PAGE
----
The difference between success and failures often has to do with being taught solid foundation skills and correct useful data Many people spend their lives working with erroneous information supplied to them courtesy of an inferior education or an ignorant parent/boss.

Hard work is not enough...
Hard work is not enough...

8.Secure early environment. Children who come from heavily dysfunctional homes do not have the same level of concentration and application that children who come from mildly dysfunctional homes. Most homes are dysfunctional to some extent. A child growing up in a home with no resources with a violent pimp for a father and an alcoholic mother may be using his or her attention to protect siblings rather than attending to school work. So a secure environment while growing up is also essential to future success.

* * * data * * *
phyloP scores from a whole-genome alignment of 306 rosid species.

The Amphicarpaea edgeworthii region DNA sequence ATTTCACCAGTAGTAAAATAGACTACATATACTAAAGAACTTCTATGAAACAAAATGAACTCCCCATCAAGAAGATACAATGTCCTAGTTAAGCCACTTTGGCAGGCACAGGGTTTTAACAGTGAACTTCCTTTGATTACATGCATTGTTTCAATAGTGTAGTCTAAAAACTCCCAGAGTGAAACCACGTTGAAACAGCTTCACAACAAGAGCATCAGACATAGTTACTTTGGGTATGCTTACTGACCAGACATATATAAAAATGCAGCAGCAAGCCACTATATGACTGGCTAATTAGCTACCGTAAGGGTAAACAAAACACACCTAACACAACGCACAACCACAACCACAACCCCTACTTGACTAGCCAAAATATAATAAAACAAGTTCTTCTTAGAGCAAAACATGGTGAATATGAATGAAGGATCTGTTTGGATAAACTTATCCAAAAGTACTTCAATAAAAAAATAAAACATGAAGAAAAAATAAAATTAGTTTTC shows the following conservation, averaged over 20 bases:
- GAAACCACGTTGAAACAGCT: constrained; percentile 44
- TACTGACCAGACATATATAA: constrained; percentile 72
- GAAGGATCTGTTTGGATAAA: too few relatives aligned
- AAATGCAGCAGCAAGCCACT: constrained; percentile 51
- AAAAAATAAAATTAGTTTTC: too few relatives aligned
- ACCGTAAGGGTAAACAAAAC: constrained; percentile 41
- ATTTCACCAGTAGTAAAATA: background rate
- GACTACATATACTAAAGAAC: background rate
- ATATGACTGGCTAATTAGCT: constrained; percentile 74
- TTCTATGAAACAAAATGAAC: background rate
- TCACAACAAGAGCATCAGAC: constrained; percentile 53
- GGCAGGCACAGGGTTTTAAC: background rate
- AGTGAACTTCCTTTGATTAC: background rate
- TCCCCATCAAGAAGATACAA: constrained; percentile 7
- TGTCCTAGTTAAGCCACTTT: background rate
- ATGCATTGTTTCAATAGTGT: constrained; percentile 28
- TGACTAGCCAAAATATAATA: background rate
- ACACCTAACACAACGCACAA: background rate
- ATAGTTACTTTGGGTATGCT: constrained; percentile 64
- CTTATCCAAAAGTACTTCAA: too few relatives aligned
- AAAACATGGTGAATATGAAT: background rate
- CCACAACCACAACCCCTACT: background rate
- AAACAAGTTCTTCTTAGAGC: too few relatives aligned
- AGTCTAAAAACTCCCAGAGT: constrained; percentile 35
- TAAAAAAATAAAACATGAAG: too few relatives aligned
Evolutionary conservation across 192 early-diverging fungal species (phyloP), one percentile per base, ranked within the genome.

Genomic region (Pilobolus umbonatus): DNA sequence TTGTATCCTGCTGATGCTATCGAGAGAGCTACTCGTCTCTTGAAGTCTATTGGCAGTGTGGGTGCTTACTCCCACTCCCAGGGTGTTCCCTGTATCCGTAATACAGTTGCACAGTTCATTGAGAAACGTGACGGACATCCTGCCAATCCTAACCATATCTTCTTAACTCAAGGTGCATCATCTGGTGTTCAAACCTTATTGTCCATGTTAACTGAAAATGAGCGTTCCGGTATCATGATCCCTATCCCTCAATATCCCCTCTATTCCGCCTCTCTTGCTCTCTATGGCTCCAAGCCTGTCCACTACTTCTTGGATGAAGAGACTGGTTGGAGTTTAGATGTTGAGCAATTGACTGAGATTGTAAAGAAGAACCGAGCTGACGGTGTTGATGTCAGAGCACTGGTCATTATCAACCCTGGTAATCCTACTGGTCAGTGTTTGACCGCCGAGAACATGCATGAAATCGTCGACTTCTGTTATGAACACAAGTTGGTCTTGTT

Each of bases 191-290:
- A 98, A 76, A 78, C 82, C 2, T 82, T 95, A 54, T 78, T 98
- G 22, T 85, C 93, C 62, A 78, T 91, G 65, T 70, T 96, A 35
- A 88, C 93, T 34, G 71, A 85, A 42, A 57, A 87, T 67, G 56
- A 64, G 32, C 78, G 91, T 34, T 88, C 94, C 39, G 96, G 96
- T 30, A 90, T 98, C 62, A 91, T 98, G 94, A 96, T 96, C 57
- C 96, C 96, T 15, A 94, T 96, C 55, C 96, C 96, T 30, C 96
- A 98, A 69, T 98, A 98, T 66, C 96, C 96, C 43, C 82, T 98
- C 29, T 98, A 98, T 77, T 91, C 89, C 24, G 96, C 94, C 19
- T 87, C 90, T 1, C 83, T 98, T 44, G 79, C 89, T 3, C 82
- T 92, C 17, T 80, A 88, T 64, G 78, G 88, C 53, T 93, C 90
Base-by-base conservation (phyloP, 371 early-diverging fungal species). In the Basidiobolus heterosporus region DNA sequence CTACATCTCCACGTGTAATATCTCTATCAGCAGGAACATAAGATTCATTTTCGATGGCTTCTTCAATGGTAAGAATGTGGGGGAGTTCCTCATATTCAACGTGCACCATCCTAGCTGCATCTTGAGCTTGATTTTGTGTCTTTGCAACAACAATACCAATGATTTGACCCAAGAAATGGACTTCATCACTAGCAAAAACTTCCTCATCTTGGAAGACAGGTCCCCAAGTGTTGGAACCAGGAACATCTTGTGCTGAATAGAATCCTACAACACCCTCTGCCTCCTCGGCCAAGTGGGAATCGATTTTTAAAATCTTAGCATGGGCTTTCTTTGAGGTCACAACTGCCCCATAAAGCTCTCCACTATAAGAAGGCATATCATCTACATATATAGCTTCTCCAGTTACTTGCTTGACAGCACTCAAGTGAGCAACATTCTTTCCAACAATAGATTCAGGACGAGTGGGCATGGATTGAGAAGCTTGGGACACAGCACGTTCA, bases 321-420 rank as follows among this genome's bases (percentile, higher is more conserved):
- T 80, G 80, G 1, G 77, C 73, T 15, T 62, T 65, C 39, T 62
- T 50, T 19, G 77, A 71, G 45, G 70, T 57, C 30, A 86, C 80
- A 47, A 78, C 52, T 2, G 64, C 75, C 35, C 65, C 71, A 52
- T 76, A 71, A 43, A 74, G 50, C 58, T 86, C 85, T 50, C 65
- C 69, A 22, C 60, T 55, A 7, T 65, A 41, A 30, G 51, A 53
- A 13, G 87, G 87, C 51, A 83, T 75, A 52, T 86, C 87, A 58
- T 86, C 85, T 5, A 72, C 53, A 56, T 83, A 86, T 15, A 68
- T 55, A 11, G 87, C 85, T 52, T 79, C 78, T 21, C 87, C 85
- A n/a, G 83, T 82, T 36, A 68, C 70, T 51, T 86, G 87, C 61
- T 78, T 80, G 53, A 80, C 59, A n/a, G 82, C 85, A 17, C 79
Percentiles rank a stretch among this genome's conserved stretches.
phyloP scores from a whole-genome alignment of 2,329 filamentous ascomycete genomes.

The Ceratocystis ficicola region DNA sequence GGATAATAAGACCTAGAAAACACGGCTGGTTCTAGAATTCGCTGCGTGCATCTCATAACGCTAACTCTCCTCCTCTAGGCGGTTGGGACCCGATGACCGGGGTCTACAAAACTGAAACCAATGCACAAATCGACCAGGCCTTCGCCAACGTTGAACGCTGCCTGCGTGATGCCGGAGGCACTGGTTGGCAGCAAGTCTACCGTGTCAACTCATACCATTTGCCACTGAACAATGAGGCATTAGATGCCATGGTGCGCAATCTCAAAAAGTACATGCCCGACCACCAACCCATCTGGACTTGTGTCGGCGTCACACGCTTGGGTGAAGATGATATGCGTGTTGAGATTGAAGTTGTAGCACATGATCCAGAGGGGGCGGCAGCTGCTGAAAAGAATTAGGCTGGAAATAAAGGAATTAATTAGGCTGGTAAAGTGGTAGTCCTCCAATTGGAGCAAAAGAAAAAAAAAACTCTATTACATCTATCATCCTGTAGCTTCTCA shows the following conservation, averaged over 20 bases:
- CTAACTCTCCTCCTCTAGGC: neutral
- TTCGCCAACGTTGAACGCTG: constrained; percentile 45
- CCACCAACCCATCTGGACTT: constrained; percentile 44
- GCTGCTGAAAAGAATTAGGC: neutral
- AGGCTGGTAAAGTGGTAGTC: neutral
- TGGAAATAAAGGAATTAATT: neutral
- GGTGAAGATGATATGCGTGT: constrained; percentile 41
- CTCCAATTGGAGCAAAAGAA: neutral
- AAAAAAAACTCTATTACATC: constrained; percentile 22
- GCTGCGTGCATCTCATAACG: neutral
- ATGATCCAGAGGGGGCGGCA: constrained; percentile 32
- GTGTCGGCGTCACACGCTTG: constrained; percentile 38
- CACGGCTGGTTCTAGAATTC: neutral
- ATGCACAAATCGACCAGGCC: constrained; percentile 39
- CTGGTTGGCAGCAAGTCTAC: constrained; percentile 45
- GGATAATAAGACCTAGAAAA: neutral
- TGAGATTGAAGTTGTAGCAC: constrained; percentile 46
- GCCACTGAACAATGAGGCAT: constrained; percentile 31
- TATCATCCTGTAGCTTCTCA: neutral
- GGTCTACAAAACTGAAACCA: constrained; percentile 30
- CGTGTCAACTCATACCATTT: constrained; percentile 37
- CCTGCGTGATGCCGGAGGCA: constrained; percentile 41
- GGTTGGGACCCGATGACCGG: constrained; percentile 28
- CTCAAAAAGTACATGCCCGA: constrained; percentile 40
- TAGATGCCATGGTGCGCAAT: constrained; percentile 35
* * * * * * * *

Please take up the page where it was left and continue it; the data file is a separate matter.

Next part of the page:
9. The right connections. When the friend of a family is a famous movie director and one has decided to make a career in acting, success is that much more likely because one has the right connections. One can have all the talent in the world but if one does not have the opportunity to develop and use it, it will not lead to success. When one's parents move in circles it’s one of the more useful factors in having a successful career. Again, studies show that successful people had open doors (as in the cartoon above). People who through the wrong religion, the wrong skin color, the wrong friends, etc. don’t have those connections first have to try to make them. So they have a further and more difficult path to travel.